MWIR detection with dysprosium-doped ​cadmium oxide

NC State Synthesizes MWIR Responsive Material for Efficient Plasmonic Devices

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For the first time, plasmonic devices will be able to efficiently measure wavelengths in the MWIR (or mid wave infrared) range, thanks to a research team at NC State University.  This is a huge step in thermal imaging technology, as this material can potentially be used in bio-medical devices, solar energy applications & even in high speed computers.   This magic material, dubbed “dysprosium doped cadmium oxide,”  is created by using the very rare element dysprosium and adding it to cadmium oxide.   The process creates “free electrons” and also increases the electrons mobility, allowing MWIR light to effectively stimulate & oscillate electrons; a phenomenon called, “surface plasmon resonance.

Surface plasmon resonance happens when the interface between a conducting and an insulating material is illuminated.  And if the angle, polarization, and wavelength are at the right point, electrons begin to oscillate, creating an electric field that extends to the insulator.  The wavelength of light that causes these oscillations depends on the nature of the conductive material, hence you have materials like metal that have a high density of electrons which respond to SWIR (or short wave infrared), and lower density materials like semiconductors that respond to LWIR (or long wave infrared).  Surface plasmon resonance has now opened the door to a more accurate means of measuring MWIR, a once difficult task for researchers.

According to Dr. Jon-Paul Maria, a professor at NC State, there’s a great need to identify materials that exhibit this phenomenon when exposed to MWIR light.   “First, it could make solar harvesting technology more efficient by taking advantage of the mid-IR wavelengths of light – that light wouldn’t be wasted. Second, it would allow us to develop more sophisticated molecular sensing technology for use in biomedical applications. And third, it would allow us to develop faster, more efficient opto-electronic devices.” He went on to say, “Usually when you dope a material, electron mobility goes down. But in this case we found the opposite – more dysprosium doping increases this critical characteristic.  In technical terms, our experiments revealed that Dy-doping reduces the number of oxygen vacancies in a CdO crystal. Oxygen vacancies, which correspond to locations where oxygen atoms are missing, are strong electron scatterers and interfere with electron motion. In the most basic terms, by removing these defects, electrons scatter less and become more mobile.”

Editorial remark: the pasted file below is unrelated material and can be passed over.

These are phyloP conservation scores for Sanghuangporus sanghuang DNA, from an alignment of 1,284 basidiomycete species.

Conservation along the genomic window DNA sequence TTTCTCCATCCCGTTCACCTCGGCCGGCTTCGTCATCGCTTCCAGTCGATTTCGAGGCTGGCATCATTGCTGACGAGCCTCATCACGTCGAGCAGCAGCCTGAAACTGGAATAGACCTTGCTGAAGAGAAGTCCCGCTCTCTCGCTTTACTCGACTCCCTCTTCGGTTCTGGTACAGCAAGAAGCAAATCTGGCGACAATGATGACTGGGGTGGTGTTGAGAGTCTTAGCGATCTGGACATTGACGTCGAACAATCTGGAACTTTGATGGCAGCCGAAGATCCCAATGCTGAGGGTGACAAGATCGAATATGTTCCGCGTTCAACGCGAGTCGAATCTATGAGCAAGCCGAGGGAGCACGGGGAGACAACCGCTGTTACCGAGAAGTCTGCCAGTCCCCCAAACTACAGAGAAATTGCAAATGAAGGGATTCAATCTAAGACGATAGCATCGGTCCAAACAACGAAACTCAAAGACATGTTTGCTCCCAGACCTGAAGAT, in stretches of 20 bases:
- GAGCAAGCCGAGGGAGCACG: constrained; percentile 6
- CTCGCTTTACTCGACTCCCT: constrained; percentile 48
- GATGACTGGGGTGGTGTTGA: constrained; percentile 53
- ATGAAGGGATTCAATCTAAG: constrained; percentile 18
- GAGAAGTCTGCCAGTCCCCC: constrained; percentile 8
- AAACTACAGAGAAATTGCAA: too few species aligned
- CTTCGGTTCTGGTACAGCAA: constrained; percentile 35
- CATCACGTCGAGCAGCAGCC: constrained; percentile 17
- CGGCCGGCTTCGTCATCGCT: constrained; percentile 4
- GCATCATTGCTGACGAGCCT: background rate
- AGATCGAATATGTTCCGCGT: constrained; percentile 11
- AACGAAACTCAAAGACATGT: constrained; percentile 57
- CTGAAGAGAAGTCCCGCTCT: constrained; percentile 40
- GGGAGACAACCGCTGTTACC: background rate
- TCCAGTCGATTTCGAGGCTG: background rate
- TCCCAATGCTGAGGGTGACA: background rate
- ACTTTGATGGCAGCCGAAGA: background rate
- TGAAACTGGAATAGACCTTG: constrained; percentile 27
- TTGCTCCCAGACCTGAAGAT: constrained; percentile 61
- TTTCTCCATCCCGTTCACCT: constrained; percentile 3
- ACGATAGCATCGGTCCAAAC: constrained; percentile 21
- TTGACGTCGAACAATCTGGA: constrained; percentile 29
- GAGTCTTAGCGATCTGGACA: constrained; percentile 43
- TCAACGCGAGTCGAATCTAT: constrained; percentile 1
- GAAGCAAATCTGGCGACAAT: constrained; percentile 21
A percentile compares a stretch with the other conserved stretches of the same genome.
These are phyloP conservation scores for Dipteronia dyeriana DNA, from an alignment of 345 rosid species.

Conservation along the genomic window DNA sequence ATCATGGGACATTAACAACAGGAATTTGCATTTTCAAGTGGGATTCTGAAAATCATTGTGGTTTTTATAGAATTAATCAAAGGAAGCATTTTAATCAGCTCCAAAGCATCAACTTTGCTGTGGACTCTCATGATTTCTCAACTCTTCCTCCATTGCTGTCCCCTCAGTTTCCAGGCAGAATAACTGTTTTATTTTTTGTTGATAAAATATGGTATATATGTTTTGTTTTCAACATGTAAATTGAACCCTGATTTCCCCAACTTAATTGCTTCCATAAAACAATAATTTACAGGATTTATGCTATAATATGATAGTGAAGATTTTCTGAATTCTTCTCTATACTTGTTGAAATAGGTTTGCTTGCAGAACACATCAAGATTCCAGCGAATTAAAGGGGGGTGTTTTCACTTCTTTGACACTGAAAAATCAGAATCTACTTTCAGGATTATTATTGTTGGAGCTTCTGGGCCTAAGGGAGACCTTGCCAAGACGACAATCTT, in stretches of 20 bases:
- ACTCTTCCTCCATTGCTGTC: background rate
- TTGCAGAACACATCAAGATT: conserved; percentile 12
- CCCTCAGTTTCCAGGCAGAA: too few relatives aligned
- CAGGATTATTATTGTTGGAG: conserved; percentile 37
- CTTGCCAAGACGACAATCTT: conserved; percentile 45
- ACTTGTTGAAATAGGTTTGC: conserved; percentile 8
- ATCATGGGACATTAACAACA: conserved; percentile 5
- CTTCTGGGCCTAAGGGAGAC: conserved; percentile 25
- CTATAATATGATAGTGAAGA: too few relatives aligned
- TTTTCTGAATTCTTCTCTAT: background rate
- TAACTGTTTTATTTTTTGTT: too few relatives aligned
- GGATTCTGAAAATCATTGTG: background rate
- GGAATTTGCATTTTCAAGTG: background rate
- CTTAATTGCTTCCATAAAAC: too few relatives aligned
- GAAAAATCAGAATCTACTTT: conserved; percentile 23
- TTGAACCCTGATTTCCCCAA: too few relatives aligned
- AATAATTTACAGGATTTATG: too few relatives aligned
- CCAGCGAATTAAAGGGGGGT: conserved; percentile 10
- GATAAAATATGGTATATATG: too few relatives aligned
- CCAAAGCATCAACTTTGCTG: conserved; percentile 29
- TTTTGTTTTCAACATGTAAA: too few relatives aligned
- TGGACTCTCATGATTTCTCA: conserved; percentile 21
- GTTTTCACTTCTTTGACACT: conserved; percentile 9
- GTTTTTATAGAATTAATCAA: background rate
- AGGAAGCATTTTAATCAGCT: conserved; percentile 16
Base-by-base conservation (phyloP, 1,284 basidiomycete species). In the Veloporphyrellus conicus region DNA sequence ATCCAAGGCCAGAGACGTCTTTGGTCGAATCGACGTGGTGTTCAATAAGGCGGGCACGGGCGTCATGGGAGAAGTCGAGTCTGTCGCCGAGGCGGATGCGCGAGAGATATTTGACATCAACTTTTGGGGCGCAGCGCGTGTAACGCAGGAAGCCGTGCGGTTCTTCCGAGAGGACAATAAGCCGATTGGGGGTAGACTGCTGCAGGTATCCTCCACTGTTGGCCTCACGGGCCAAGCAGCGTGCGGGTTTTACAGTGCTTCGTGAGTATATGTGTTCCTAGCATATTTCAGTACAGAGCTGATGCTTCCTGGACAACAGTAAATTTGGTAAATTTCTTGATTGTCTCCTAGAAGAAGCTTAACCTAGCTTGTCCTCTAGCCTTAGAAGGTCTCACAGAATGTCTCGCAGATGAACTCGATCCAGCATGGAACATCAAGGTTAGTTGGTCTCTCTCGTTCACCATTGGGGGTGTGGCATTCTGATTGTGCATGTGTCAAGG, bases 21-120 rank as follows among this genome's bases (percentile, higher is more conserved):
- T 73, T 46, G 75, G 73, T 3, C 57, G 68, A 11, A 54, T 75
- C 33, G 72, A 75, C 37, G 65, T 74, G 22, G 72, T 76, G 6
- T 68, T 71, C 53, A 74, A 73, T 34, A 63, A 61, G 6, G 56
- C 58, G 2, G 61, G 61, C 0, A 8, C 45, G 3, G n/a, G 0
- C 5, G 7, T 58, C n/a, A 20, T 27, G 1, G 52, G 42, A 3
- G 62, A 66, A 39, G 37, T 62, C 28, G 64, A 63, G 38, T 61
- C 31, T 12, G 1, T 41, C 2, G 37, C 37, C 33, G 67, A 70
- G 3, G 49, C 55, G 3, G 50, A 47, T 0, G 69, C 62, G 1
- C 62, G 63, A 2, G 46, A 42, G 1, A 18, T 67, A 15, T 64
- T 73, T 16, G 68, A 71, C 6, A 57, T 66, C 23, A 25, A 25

Read more about the MWIR Research

The NC State research paper regarding the MWIR research, called, “Dysprosium doped cadmium oxide: A gateway material for mid-infrared plasmonics,” was published online 2/16/15 on the website, “Nature Materials” and was lead-authored by Edward Sachet, a Ph.D. student at NC State. Co-authors include Christopher Shelton, Joshua Harris, Benjamin Gaddy, and Drs. Doug Irving and Stefan Franzen of NC State; Dr. Stefano Curtarolo of Duke University; Brian Donovan and Dr. Patrick Hopkins of the University of Virginia; and Drs. Peter Sharma, Ana Lima Sharma, and Jon Ihlefeld of Sandia National Laboratories. The research was supported by grants from the National Science Foundation, the Air Force Office of Scientific Research and the Office of Naval Research.

 

MWIR Research Affiliations include:

  1. Department of Materials Science, North Carolina State University, Raleigh, North Carolina 27695, USA
    • Edward Sachet,
    • Christopher T. Shelton,
    • Joshua S. Harris,
    • Benjamin E. Gaddy,
    • Douglas L. Irving &
    • Jon-Paul Maria
  2. Department of Mechanical Engineering and Materials Science and Department of Electrical Engineering, Duke University, Durham, North Carolina 27708, USA
    • Stefano Curtarolo
  3. Department of Materials Science and Engineering, University of Virginia, Charlottesville, Virginia 22904, USA
    • Brian F. Donovan
  4. Department of Mechanical and Aerospace Engineering, University of Virginia, Charlottesville, Virginia 22904, USA
    • Patrick E. Hopkins
  5. Sandia National Laboratories, Albuquerque, New Mexico 87185, USA
    • Peter A. Sharma,
    • Ana Lima Sharma &
    • Jon Ihlefeld
  6. Department of Chemistry, North Carolina State University, Raleigh, North Carolina 27695, USA
    • Stefan Franzen

 

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